This time we have 1.12 out to start the 2019 year and there are some interesting features and improvements we would like to highlight. Let’s go over them!

Editable packages

It is fairly common that to test new code in packages with other dependencies while developing, you had to go through the slow conan create process to store new code in the cache.

Following the path of other package managers, we tried to imagine how an “editable” mode for Conan should work and there were some main points:

  • The user has to be able to compile without Conan (IDE/command line, not conan build).

  • Freedom to choose any project structure for header folders, source code, library folders…

  • Handle any configuration of settings without creating artificial packages for all of them.

To illustrate how editable package work, we have created a repo here that we would use it as example.

Let’s say we are developing a final “hello” application and we are relying on another library called “say” to print our message. We are developing the “say” library and would like to check the changes in the “hello” app. The normal way would be to make changes in the “say” library and run conan create to put its binaries in the local cache. After that, consume it from the “hello” app with a conan install.

With this feature, we have a command conan link to tell Conan that we want to consume the “say” library under the package namesay/0.1@user/testing directly from the current folder instead from the Conan cache.

$ cd cmake/say
$ mkdir build && cd build
$ conan link .. say/0.1@user/testing --layout=../layout

The layout indicates Conan that it has to search in the following paths relative to the directory of the used in the command. Here is the content of that file:



Now we can build in the development folder (this could also be triggered by an IDE):

$ conan install ..
$ cmake ../src -G "Visual Studio 15 2017 Win64"
$ cmake --build . --config Release

Let’s consume the “say” library from the “hello” app now:

$ cd ../../hello
$ mkdir build && cd build
$ conan install ..
... (hello/0.1@None/None): Installing package
    say/0.1@user/testing from user folder - Editable
    say/0.1@user/testing:6cc50b139b9c3d27b3e9042d5f5372d327b3a9f7 - Editable
$ cmake ../src -G "Visual Studio 15 2017 Win64"
$ cmake --build . --config Release
$ bin\app.exe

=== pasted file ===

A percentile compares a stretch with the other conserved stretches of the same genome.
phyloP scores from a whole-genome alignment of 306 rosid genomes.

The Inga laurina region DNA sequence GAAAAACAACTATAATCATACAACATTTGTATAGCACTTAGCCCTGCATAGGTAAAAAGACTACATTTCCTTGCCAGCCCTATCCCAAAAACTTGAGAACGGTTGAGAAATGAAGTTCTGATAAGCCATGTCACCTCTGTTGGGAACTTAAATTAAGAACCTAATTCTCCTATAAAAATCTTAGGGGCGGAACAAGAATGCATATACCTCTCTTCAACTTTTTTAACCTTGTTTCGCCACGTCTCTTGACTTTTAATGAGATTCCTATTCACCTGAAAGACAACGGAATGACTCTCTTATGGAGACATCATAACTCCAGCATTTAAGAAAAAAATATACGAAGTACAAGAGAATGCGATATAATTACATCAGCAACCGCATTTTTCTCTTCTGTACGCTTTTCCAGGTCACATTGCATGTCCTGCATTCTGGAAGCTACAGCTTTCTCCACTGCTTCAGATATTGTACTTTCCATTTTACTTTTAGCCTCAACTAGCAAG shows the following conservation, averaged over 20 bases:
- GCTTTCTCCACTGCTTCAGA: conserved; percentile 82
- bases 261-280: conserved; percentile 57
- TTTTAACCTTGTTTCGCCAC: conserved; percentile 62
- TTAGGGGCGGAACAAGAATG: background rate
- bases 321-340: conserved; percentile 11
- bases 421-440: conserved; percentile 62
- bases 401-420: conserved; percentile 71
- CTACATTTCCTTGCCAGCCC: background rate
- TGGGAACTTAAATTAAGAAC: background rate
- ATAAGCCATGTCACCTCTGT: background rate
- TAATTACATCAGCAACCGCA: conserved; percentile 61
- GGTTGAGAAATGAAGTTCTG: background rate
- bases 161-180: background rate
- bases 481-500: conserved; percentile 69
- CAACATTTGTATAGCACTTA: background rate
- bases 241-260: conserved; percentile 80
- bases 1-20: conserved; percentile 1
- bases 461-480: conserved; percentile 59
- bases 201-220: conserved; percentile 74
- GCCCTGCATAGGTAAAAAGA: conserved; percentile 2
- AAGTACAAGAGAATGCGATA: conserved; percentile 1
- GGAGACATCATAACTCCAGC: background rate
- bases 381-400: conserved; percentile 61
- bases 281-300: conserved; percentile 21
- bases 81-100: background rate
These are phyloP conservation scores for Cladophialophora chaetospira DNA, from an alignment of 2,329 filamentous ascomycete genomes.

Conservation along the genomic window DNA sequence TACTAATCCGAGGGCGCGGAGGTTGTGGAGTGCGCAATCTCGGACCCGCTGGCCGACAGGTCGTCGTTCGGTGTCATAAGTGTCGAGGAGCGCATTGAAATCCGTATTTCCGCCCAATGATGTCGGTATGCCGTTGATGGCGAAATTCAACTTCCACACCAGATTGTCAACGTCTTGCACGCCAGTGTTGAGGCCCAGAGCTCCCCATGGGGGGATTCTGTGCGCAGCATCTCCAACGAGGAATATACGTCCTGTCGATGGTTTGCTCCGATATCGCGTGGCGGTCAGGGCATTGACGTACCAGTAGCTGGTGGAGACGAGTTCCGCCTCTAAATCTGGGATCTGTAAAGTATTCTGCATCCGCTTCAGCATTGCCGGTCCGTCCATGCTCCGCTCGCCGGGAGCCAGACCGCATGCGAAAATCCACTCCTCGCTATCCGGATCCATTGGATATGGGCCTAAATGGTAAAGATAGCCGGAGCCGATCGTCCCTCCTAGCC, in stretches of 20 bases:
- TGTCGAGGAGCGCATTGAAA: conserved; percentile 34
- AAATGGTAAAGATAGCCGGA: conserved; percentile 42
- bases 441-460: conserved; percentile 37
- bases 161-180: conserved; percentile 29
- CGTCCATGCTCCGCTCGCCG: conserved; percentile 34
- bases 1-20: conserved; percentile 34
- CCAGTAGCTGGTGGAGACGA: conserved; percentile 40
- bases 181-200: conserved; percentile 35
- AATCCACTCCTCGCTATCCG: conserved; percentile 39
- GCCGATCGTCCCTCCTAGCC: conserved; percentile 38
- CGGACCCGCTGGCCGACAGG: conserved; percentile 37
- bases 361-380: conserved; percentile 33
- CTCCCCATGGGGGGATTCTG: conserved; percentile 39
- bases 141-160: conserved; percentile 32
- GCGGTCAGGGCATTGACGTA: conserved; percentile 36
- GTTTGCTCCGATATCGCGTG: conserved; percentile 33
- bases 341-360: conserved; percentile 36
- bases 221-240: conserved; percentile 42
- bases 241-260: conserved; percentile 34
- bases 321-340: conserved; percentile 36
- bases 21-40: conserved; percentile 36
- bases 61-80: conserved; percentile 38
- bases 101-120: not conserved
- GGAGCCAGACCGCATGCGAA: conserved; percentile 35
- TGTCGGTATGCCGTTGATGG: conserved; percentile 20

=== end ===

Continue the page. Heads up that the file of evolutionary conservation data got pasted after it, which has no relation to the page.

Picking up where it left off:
Release: Hello World Release!

Now we make some changes in the “say” library without moving it to the cache. For example, we change the Release: message to ****** Release ******: and build it:

$ cd ../../hello
$ cmake --build . --config Release

Finally, out “hello” app should be built with the modified “say”:

$ cmake --build . --config Release
$ bin\app.exe
******* Release *******: Hello World Release!

As you can see, having this new workflow is very convenient during development and the compilation is not coupled with Conan, only a conan install is necessary.

If you want to read more, here is the link to the docs section explaining this new feature and the possibility to use different layout files.

There are some pending issues like having a proper layout templating system or showing packages that are in editable mode when searching, but we hope to have them fixed for next release.

New path for workspaces

We are aware that there has been a lot of interest in the experimental workspaces feature. However, as releases came out and development continued we started to think the implementation of workspaces was lacking at some points.

Additionally, the idea of the package layouts and editable mode was something really interesting to explore. So our decision was to delay the development of issues regarding workspaces until editable packages were released.

There has been some work done already to redesign and reimplement workspaces on top of the editable mode feature and our first impressions are good. We will try to restart the development of them for the following releases.

Composable profiles

With Conan 1.12, commands with the --profile parameter are now provided with the possibility of using it multiple times to achieve a profile composition.

$ conan install . --profile windows --profile 32bit

The priority of the applied values is from right to left. In the case of the example, the “32bits” profile configuration will have priority over the “windows” profile configuration.

# windows                  # 32bit              # result
[settings]                 [settings]           [settings]
os=Windows                 os=Windows           os=Windows
os_build=Windows           os_build=Windows     os_build=Windows
arch=x86_64                arch=x86             arch=x86
arch_build=x86_64          arch_build=x86       arch_build=x86